With its sprawling display of flowers, heirloom veggie plants and offbeat herbs, Greenhand Nursery is often the first thing people see when they visit the Red Stick Farmers Market.
Founders Mila and Andeab Berhane sell their carefully raised herbs and vegetables at both the Thursday and Saturday markets to loyal patrons who like buying local plants as much as they like buying local produce.
“The highlight is always talking to the customers,” says Mila, a sustainable agriculture instructor at Southern University’s Department of Agricultural Sciences. “It’s a two-way learning experience. We find out all the different ways people are using our plants in their home cooking, and we share how we use them.”
Conversations about global cooking come easy for the Berhanes. Mila is a native of El Salvador, and Andeab is from Eritrea. They both love to cook. Before they pack up and leave the market, they often pick up ingredients for that night’s dinner from fellow vendors, Mila says.
The couple was part of a core group of growers and agricultural experts who helped plan and launch the farmers market in the mid-’90s. The Berhanes’ booth started with selling tropical plants—something they were wholesaling to local nurseries at the time—but soon added herbs and vegetables. Over the years, they’ve expanded their variety significantly to accommodate advancements in home cooking.
Customers in search of exotic herbs and peppers, heirloom tomatoes and vegetable plants appropriate for Baton Rouge’s humid subtropical climate flock to the Berhanes’ booth for both growing guidance and culinary inspiration.
“In the spring, we’ll have up to 20 different kinds of tomatoes, and in the fall, about 10 different kinds of lettuce. We usually have six or seven different varieties of mint, three or four different basils, and on and on,” Mila says. “People also come to us for hard-to-find pepper plants, too, like Bird’s Eye chilis.”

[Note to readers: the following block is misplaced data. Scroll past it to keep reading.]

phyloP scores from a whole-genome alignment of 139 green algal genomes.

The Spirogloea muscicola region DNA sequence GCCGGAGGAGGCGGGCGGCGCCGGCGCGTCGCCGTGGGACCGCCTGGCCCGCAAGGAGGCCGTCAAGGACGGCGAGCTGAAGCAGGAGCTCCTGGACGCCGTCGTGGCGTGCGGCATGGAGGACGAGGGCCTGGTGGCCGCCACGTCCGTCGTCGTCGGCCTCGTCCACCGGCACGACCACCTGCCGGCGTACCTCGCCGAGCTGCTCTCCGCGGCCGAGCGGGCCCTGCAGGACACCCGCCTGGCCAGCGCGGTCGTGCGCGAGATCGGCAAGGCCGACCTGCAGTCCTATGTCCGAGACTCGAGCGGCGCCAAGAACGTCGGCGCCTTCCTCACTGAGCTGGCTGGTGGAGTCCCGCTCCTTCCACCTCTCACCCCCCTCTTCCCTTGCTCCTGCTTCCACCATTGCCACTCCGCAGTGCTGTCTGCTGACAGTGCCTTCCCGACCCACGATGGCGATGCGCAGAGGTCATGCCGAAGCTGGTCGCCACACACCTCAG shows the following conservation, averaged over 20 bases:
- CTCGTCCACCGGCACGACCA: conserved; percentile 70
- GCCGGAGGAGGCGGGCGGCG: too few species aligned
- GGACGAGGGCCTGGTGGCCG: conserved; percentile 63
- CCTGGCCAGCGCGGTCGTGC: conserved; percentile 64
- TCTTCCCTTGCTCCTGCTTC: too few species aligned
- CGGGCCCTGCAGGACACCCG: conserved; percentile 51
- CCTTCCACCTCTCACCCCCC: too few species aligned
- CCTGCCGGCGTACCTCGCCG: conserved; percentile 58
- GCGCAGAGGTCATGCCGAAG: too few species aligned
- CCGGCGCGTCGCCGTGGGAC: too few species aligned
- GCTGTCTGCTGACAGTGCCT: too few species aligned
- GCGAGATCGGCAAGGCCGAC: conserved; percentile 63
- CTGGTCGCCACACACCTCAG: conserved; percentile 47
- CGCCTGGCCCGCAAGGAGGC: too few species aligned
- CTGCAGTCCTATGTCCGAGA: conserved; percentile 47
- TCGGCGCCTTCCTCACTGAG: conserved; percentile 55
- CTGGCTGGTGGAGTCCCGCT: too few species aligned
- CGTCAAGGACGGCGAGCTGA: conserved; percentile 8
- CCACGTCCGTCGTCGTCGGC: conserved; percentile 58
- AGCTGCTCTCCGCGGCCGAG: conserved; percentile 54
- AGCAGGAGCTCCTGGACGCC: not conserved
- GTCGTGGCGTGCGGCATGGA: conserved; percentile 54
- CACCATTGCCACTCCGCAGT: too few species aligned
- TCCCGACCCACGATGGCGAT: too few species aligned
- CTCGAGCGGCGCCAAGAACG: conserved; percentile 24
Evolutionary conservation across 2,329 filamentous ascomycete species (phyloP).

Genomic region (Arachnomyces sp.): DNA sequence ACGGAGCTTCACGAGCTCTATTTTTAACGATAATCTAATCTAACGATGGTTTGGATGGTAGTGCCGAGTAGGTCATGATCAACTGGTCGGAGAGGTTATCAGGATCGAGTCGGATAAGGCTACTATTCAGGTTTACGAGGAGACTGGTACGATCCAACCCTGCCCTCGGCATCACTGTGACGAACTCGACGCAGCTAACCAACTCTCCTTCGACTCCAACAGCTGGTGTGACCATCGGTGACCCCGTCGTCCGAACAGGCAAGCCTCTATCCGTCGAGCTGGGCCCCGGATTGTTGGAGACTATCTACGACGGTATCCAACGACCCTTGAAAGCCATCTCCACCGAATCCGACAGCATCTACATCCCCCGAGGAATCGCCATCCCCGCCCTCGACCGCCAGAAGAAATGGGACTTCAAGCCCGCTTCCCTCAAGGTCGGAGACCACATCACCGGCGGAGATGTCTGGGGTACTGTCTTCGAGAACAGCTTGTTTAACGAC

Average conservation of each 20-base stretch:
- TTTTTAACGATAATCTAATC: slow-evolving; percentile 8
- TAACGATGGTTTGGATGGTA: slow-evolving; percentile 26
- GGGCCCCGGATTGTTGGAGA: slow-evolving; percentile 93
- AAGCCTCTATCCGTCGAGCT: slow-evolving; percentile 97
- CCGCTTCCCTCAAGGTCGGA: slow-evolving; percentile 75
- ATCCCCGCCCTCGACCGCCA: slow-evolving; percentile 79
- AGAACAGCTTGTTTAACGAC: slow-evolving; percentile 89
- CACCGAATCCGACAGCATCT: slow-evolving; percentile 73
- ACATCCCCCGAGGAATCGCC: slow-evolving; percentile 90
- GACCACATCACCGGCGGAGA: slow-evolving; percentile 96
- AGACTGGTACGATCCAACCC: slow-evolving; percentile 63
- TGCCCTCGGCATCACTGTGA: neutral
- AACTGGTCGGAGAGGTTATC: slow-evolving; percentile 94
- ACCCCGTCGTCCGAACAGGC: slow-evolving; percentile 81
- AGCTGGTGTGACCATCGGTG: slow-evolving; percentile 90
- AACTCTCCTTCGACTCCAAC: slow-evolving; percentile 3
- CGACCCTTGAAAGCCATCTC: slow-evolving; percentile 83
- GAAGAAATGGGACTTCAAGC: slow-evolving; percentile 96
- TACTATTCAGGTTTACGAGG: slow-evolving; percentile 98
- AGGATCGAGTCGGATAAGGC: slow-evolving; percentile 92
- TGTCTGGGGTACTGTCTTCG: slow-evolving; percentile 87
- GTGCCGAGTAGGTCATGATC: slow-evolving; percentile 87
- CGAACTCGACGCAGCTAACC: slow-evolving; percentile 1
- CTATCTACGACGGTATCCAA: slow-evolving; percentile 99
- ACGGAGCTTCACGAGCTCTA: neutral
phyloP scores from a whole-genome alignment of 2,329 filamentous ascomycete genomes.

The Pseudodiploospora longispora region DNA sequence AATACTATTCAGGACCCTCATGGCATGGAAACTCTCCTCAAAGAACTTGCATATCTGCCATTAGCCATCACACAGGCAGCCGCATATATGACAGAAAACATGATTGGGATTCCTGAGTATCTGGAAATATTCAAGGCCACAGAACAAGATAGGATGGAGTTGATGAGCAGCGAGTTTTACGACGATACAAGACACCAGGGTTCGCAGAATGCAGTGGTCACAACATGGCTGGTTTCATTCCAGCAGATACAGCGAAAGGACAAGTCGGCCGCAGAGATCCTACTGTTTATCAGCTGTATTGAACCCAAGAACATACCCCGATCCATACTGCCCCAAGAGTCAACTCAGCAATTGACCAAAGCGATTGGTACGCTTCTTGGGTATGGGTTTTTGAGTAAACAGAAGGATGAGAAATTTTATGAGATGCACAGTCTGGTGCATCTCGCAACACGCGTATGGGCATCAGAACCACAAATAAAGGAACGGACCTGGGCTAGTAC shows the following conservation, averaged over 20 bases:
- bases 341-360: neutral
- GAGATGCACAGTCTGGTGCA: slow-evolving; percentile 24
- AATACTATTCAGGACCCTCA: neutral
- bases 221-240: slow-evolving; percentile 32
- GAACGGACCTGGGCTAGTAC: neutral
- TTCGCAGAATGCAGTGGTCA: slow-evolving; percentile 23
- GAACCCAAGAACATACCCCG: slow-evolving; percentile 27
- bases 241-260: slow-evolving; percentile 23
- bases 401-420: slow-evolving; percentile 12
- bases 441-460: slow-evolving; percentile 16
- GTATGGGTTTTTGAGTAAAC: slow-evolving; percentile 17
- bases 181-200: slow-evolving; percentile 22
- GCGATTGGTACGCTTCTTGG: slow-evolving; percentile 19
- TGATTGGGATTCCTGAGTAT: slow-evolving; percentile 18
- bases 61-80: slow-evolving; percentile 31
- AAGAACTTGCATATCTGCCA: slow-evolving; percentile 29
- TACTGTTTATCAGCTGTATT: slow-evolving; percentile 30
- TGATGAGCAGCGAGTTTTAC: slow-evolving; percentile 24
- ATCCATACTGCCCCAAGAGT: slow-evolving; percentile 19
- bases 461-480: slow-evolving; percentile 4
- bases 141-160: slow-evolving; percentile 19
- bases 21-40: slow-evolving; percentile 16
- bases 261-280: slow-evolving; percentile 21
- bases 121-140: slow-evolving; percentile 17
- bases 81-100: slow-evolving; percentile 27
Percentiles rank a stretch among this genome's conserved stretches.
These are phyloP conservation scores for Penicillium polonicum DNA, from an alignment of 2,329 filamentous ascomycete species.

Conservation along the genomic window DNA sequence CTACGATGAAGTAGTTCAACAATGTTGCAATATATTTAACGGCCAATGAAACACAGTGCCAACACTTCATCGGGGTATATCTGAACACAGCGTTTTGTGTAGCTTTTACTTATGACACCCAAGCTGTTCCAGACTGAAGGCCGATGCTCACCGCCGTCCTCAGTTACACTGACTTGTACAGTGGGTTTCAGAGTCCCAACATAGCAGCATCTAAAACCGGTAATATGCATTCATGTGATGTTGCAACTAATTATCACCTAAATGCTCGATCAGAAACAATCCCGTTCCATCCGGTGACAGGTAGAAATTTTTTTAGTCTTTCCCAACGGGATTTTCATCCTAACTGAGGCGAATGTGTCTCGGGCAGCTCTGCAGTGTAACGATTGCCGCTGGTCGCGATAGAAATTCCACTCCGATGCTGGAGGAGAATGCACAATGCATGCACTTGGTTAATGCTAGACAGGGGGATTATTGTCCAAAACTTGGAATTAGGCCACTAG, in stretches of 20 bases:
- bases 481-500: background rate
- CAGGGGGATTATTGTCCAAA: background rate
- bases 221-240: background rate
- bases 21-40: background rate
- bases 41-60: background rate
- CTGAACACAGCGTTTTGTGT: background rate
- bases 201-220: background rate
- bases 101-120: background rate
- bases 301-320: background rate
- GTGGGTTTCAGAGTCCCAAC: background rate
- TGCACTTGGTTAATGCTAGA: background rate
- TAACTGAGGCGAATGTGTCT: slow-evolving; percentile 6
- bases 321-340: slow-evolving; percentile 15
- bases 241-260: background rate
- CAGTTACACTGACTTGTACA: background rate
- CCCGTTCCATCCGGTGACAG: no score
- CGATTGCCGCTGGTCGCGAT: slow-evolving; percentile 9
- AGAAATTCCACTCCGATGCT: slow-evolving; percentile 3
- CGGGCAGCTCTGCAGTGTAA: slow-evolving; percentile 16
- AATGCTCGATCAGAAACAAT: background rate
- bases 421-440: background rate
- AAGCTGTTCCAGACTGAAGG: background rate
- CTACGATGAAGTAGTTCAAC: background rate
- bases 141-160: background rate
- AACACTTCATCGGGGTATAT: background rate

On Saturdays, the Berhanes set up on the south end of the market at Fifth and Main streets, their tidy protrusion of plants welcoming shoppers. At the Thursday market, their booth is near market organizer BREADA’s info table. In between markets, the couple works on different aspects of their business throughout the year.
About 10 years ago, Andeab quit his job as an etymologist at a pest control company to focus on the nursery full time. The farmers market is their sole retail outlet.
“It’s a year-round operation,” Mila says. “We do all of our own propagation. The first week in January, we start growing seedlings for spring plants, and in July, we begin our fall seedlings.”
Everything the Berhanes sell is appropriate for south Louisiana’s climate. They test plants in their home garden before selling them, Mila says.
“We’re very careful about the plants we introduce,” she says. “We make sure that they are going to perform, and that they won’t become invasive.”
This fall, look for several different varieties of greens, as well as carrots, turnips, beets, Swiss chard, kale, arugula and multiple lettuces. Fall herbs, including cilantro, dill, parsley, fennel and others will also be in good supply.
Greenhand also sells flowers for pollinator gardens, including milkweed and other plants. Find Greenhand Nursery on Facebook
This story originally appeared in the November 2020 Issue of 225.